For 50 years now, viticulture breeding has been developing new grape varieties with clear-cut plant-protection objectives, making use of the plants’ natural resistances. The marketing of the first grape varieties that allow farmers to dispense totally with fungal treatments is expected in eight to ten years’ time.
To this day, over 95% of Swiss vineyards consist of European grape varieties (Vitis vinifera), which are susceptible to both downy and powdery mildew. As a rule, they require from six to ten phytosanitary treatments to guarantee a high-quality harvest, whether they are grown according to integrated or organic production methods. Developing grape varieties with a natural resistance to the main fungal diseases offers the greatest potential for reducing the use of phytosanitary inputs. In particular, by incorporating new technologies, the breeding process allows us to obtain grape varieties with a high level of resistance, and currently pursues the aim of ‘zero treatment’.
Stage one: Grape varieties resistant to grey mould
Since 1965, Agroscope has been developing new grape varieties with the aim of creating a high resistance to grey mould (Botrytis cinerea), one of the most virulent pathogens in our vineyards. Eight new grape varieties have thus emerged and been made available to practice since 1990. The best-known varieties are Gamaret, Garanoir, Diolinoir, Carminoir, and Galotta. The high resistance of these varieties to grape rot allows growers to dispense with the application of specific anti-botrytis fungicides, the preparations most likely to leave residues in wine. What’s more, their high winemaking potential and their adaptive phenotypic plasticity explain their rapid growth in Swiss vineyards. In 2016, there were nearly 900 ha planted with these varietals, i.e. nearly 10% of Switzerland’s range of red varieties. Gamaret thus became the fourth most important red grape variety, and was recently included in the French catalogue.
Divico and Co.: Resistant to downy and powdery mildew
Since 1996, Agroscope has been creating grape varieties that are also resistant to downy mildew (Plasmopara viticola) and powdery mildew (Erysiphe necator). In a first stage, the Gamaret grape, a European parent variety that is extremely resistant to grey mould, was crossed with a wide range of grape varieties carrying resistance genes from wild American and Asian vines.
In order to speed up the breeding process and render it more reliable, Agroscope’s Mycology Research Group has developed a scientific methodology that includes early testing to select the candidates with a high resistance to downy mildew. Biochemical criteria have been developed on the basis of natural defence mechanisms induced by the vine (stilbene phytoalexins). The synthesis of stilbenes, and more specifically of resveratrol and its oxidised derivatives such as ε- and δ-Viniferin, as well as pterostilbene (a methylated derivative) is one of the most effective defence mechanisms of the vine against fungal pathogens. Following an infection, resistant grape varieties are capable of synthesising these toxic derivatives and preventing the growth of the pathogen. This approach allowed a first highly resistant red grape variety, Divico, to be marketed in 2013. Divico can be successfully cultivated with a maximum of one to three treatments, depending on disease pressure, using products authorised in organic viticulture. Its high quality potential is sparking considerable interest in the sector, with 22 ha already in production in Switzerland in 2016. A second (white) variety with the same resistance traits will be available from 2019.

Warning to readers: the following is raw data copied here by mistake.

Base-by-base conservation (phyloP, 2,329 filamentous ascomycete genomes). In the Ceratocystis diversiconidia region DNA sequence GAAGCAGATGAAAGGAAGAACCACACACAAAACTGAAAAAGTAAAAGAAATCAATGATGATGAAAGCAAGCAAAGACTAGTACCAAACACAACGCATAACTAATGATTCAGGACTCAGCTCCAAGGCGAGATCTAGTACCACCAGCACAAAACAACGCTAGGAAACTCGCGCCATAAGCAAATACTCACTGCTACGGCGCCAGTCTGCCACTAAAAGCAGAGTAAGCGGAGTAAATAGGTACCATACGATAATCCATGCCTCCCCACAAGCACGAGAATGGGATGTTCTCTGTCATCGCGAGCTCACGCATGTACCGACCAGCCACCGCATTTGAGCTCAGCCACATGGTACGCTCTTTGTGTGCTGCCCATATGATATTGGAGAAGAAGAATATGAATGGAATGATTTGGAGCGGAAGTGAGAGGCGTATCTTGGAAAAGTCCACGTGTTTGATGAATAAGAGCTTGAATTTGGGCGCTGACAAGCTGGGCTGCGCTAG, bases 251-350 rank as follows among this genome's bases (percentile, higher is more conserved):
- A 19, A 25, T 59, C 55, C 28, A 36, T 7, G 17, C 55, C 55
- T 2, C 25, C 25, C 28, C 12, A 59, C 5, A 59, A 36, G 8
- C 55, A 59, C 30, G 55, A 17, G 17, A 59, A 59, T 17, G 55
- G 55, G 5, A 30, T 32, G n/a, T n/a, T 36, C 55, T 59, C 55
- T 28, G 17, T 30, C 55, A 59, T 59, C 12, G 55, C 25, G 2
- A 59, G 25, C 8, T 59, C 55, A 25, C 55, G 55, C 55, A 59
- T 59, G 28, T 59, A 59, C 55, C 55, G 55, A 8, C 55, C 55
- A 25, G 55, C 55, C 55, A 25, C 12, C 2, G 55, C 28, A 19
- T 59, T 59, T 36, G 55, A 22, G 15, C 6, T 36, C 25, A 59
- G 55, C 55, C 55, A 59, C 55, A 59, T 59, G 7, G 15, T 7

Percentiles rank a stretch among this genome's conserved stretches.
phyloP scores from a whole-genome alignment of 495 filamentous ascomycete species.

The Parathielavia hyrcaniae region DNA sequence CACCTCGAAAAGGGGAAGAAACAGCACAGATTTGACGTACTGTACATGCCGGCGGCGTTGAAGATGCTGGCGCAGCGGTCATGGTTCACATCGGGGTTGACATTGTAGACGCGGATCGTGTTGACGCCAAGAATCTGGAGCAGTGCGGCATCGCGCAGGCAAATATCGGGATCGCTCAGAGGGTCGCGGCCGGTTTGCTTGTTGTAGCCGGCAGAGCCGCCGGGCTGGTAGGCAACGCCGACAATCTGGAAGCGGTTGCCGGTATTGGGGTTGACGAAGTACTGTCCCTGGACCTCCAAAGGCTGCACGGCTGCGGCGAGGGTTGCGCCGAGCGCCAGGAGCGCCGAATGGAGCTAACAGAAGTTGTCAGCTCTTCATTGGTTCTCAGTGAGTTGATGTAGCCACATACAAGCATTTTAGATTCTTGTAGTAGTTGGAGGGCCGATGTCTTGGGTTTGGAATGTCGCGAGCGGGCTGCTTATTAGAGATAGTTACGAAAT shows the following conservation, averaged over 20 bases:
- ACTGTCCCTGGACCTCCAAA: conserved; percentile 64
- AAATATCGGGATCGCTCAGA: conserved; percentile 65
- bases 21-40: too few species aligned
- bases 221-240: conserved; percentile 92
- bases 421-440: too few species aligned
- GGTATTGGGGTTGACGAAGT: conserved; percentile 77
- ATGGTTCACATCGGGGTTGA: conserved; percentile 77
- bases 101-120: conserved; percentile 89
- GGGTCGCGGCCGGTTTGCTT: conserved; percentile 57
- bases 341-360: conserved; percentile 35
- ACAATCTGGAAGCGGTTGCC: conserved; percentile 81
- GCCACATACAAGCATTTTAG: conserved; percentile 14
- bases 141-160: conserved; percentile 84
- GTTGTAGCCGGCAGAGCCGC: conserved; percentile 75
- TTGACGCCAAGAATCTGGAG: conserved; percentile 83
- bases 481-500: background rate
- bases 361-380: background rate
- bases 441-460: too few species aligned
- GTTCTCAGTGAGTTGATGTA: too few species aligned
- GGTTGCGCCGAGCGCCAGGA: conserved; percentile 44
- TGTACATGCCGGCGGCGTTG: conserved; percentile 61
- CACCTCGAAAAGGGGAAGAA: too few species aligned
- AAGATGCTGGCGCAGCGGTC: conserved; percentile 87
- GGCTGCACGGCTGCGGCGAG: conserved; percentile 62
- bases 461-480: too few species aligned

Target zero treatment: A Franco-Swiss project
Since 2009, Agroscope has collaborated on a joint project with the Colmar Inra Research Centre for breeding resistant grape varieties through the pyramidisation of downy-mildew and powdery-mildew resistance genes. This method enables the accumulation of several resistance genes in order to obtain grape varieties with a virtually absolute and stable resistance. Resistance genes from Agroscope lines deriving from wild American (Vitis rupestris and aestivalis) and Asian (Vitis amurensis) species are accumulated by crossing with resistance genes from French lines stemming from the American species Vitis rotundifolia. Their joint presence in the crossings is checked by genotyping. Three populations comprising 400 candidates possessing a minimum of two resistance genes against downy and powdery mildew, respectively, are examined on the Agroscope experimental field in Pully and the Inra experimental field in Colmar as to their agronomic and oenological suitability. An initial selection of fifteen or so particularly promising candidates will be tested for certification in France and Switzerland in 2018. The launch of these first grape varieties which will render fungal treatments completely unnecessary is expected eight to ten years from now.